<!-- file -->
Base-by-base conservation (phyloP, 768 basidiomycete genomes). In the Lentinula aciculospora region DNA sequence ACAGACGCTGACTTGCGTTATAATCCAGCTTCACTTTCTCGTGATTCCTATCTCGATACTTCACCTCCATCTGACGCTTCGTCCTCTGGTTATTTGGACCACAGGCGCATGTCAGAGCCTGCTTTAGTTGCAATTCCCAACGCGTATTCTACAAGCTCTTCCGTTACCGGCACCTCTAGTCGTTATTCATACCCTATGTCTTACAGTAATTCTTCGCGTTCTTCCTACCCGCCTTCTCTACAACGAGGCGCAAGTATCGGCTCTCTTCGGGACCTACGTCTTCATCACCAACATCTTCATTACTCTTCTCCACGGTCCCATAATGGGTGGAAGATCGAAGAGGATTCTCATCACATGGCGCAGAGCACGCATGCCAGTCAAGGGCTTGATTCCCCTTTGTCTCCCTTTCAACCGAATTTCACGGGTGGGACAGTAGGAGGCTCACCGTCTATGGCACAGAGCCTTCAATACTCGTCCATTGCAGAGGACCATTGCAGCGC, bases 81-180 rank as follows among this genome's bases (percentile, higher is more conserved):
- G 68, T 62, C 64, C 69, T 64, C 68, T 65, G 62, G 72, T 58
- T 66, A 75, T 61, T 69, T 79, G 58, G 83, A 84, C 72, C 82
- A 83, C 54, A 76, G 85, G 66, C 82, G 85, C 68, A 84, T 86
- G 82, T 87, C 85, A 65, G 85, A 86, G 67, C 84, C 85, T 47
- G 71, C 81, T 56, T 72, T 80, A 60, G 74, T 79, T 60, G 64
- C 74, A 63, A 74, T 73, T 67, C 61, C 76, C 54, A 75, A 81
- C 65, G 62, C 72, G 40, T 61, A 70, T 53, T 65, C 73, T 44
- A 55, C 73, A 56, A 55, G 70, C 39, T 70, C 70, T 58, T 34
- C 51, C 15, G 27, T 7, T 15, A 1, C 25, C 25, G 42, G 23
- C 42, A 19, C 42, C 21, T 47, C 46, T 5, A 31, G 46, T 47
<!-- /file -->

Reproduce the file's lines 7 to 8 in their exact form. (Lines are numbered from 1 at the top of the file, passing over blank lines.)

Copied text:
- C 74, A 63, A 74, T 73, T 67, C 61, C 76, C 54, A 75, A 81
- C 65, G 62, C 72, G 40, T 61, A 70, T 53, T 65, C 73, T 44